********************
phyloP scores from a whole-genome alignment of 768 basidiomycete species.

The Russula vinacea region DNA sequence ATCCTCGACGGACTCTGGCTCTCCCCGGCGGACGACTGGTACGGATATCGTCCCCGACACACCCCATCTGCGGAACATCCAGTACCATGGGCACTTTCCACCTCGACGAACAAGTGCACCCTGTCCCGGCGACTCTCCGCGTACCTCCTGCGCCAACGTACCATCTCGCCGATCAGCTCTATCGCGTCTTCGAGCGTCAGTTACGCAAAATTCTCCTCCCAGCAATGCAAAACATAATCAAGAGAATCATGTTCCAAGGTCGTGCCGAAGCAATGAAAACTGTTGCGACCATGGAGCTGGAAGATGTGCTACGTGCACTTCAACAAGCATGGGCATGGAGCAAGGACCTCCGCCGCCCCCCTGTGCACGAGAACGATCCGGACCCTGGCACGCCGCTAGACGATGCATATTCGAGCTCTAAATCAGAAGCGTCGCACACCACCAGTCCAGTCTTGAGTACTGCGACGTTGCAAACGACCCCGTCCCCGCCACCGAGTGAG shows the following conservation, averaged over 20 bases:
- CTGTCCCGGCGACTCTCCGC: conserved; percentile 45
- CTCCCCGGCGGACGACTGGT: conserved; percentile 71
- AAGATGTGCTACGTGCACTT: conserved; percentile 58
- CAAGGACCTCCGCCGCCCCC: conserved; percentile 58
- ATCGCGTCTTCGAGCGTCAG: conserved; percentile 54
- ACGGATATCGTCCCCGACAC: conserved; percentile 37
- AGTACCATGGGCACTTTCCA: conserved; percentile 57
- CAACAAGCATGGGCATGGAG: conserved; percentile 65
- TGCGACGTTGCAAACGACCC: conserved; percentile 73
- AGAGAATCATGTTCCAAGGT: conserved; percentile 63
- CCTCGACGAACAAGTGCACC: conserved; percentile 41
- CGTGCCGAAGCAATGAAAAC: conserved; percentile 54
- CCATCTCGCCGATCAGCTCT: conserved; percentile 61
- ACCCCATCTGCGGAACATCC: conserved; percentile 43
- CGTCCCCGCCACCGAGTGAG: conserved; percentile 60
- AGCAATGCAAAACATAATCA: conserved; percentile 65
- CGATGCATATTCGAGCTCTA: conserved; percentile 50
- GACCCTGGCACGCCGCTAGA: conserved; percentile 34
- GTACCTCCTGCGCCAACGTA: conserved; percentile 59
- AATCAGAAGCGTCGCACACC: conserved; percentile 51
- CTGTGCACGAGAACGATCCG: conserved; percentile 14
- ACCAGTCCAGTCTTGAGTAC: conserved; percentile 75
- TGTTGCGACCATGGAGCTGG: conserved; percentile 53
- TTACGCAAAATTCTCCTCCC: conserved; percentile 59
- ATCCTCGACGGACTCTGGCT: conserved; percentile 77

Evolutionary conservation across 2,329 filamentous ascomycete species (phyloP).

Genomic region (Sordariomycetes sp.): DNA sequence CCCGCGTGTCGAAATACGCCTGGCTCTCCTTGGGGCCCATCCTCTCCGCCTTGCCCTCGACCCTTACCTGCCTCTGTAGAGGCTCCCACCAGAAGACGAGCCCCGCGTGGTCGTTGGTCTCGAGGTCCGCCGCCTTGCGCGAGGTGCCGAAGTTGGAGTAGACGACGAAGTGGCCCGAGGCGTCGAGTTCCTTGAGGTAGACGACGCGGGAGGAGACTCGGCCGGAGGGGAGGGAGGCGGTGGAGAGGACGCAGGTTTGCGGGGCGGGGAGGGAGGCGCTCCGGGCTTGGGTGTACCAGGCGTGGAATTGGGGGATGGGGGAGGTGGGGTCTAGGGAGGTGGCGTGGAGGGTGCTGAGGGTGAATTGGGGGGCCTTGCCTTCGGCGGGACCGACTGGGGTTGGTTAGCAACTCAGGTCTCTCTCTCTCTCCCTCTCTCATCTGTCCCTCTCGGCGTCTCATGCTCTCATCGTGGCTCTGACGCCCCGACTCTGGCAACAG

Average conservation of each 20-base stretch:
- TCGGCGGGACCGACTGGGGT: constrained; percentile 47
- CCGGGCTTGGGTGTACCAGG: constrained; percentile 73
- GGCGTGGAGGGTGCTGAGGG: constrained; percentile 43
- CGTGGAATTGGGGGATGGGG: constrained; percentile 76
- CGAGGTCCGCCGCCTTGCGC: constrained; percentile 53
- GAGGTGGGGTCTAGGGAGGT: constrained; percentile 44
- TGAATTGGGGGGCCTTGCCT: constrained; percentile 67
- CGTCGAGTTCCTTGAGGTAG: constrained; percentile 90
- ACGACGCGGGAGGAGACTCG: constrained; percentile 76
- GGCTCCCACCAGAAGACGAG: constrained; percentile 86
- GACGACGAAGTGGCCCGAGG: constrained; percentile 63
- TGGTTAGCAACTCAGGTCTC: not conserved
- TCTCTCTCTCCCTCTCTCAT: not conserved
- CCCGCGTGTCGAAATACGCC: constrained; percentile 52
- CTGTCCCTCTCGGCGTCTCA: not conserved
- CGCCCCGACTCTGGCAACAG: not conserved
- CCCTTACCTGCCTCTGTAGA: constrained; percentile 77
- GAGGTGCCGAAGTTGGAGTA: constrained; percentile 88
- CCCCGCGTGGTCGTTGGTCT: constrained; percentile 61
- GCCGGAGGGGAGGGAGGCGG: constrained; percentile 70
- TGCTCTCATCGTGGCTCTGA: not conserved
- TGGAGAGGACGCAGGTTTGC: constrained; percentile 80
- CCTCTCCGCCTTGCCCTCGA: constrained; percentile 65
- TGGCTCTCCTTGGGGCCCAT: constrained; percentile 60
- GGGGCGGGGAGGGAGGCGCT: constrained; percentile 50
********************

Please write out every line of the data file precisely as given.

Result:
phyloP scores from a whole-genome alignment of 768 basidiomycete species.

The Russula vinacea region DNA sequence ATCCTCGACGGACTCTGGCTCTCCCCGGCGGACGACTGGTACGGATATCGTCCCCGACACACCCCATCTGCGGAACATCCAGTACCATGGGCACTTTCCACCTCGACGAACAAGTGCACCCTGTCCCGGCGACTCTCCGCGTACCTCCTGCGCCAACGTACCATCTCGCCGATCAGCTCTATCGCGTCTTCGAGCGTCAGTTACGCAAAATTCTCCTCCCAGCAATGCAAAACATAATCAAGAGAATCATGTTCCAAGGTCGTGCCGAAGCAATGAAAACTGTTGCGACCATGGAGCTGGAAGATGTGCTACGTGCACTTCAACAAGCATGGGCATGGAGCAAGGACCTCCGCCGCCCCCCTGTGCACGAGAACGATCCGGACCCTGGCACGCCGCTAGACGATGCATATTCGAGCTCTAAATCAGAAGCGTCGCACACCACCAGTCCAGTCTTGAGTACTGCGACGTTGCAAACGACCCCGTCCCCGCCACCGAGTGAG shows the following conservation, averaged over 20 bases:
- CTGTCCCGGCGACTCTCCGC: conserved; percentile 45
- CTCCCCGGCGGACGACTGGT: conserved; percentile 71
- AAGATGTGCTACGTGCACTT: conserved; percentile 58
- CAAGGACCTCCGCCGCCCCC: conserved; percentile 58
- ATCGCGTCTTCGAGCGTCAG: conserved; percentile 54
- ACGGATATCGTCCCCGACAC: conserved; percentile 37
- AGTACCATGGGCACTTTCCA: conserved; percentile 57
- CAACAAGCATGGGCATGGAG: conserved; percentile 65
- TGCGACGTTGCAAACGACCC: conserved; percentile 73
- AGAGAATCATGTTCCAAGGT: conserved; percentile 63
- CCTCGACGAACAAGTGCACC: conserved; percentile 41
- CGTGCCGAAGCAATGAAAAC: conserved; percentile 54
- CCATCTCGCCGATCAGCTCT: conserved; percentile 61
- ACCCCATCTGCGGAACATCC: conserved; percentile 43
- CGTCCCCGCCACCGAGTGAG: conserved; percentile 60
- AGCAATGCAAAACATAATCA: conserved; percentile 65
- CGATGCATATTCGAGCTCTA: conserved; percentile 50
- GACCCTGGCACGCCGCTAGA: conserved; percentile 34
- GTACCTCCTGCGCCAACGTA: conserved; percentile 59
- AATCAGAAGCGTCGCACACC: conserved; percentile 51
- CTGTGCACGAGAACGATCCG: conserved; percentile 14
- ACCAGTCCAGTCTTGAGTAC: conserved; percentile 75
- TGTTGCGACCATGGAGCTGG: conserved; percentile 53
- TTACGCAAAATTCTCCTCCC: conserved; percentile 59
- ATCCTCGACGGACTCTGGCT: conserved; percentile 77

Evolutionary conservation across 2,329 filamentous ascomycete species (phyloP).

Genomic region (Sordariomycetes sp.): DNA sequence CCCGCGTGTCGAAATACGCCTGGCTCTCCTTGGGGCCCATCCTCTCCGCCTTGCCCTCGACCCTTACCTGCCTCTGTAGAGGCTCCCACCAGAAGACGAGCCCCGCGTGGTCGTTGGTCTCGAGGTCCGCCGCCTTGCGCGAGGTGCCGAAGTTGGAGTAGACGACGAAGTGGCCCGAGGCGTCGAGTTCCTTGAGGTAGACGACGCGGGAGGAGACTCGGCCGGAGGGGAGGGAGGCGGTGGAGAGGACGCAGGTTTGCGGGGCGGGGAGGGAGGCGCTCCGGGCTTGGGTGTACCAGGCGTGGAATTGGGGGATGGGGGAGGTGGGGTCTAGGGAGGTGGCGTGGAGGGTGCTGAGGGTGAATTGGGGGGCCTTGCCTTCGGCGGGACCGACTGGGGTTGGTTAGCAACTCAGGTCTCTCTCTCTCTCCCTCTCTCATCTGTCCCTCTCGGCGTCTCATGCTCTCATCGTGGCTCTGACGCCCCGACTCTGGCAACAG

Average conservation of each 20-base stretch:
- TCGGCGGGACCGACTGGGGT: constrained; percentile 47
- CCGGGCTTGGGTGTACCAGG: constrained; percentile 73
- GGCGTGGAGGGTGCTGAGGG: constrained; percentile 43
- CGTGGAATTGGGGGATGGGG: constrained; percentile 76
- CGAGGTCCGCCGCCTTGCGC: constrained; percentile 53
- GAGGTGGGGTCTAGGGAGGT: constrained; percentile 44
- TGAATTGGGGGGCCTTGCCT: constrained; percentile 67
- CGTCGAGTTCCTTGAGGTAG: constrained; percentile 90
- ACGACGCGGGAGGAGACTCG: constrained; percentile 76
- GGCTCCCACCAGAAGACGAG: constrained; percentile 86
- GACGACGAAGTGGCCCGAGG: constrained; percentile 63
- TGGTTAGCAACTCAGGTCTC: not conserved
- TCTCTCTCTCCCTCTCTCAT: not conserved
- CCCGCGTGTCGAAATACGCC: constrained; percentile 52
- CTGTCCCTCTCGGCGTCTCA: not conserved
- CGCCCCGACTCTGGCAACAG: not conserved
- CCCTTACCTGCCTCTGTAGA: constrained; percentile 77
- GAGGTGCCGAAGTTGGAGTA: constrained; percentile 88
- CCCCGCGTGGTCGTTGGTCT: constrained; percentile 61
- GCCGGAGGGGAGGGAGGCGG: constrained; percentile 70
- TGCTCTCATCGTGGCTCTGA: not conserved
- TGGAGAGGACGCAGGTTTGC: constrained; percentile 80
- CCTCTCCGCCTTGCCCTCGA: constrained; percentile 65
- TGGCTCTCCTTGGGGCCCAT: constrained; percentile 60
- GGGGCGGGGAGGGAGGCGCT: constrained; percentile 50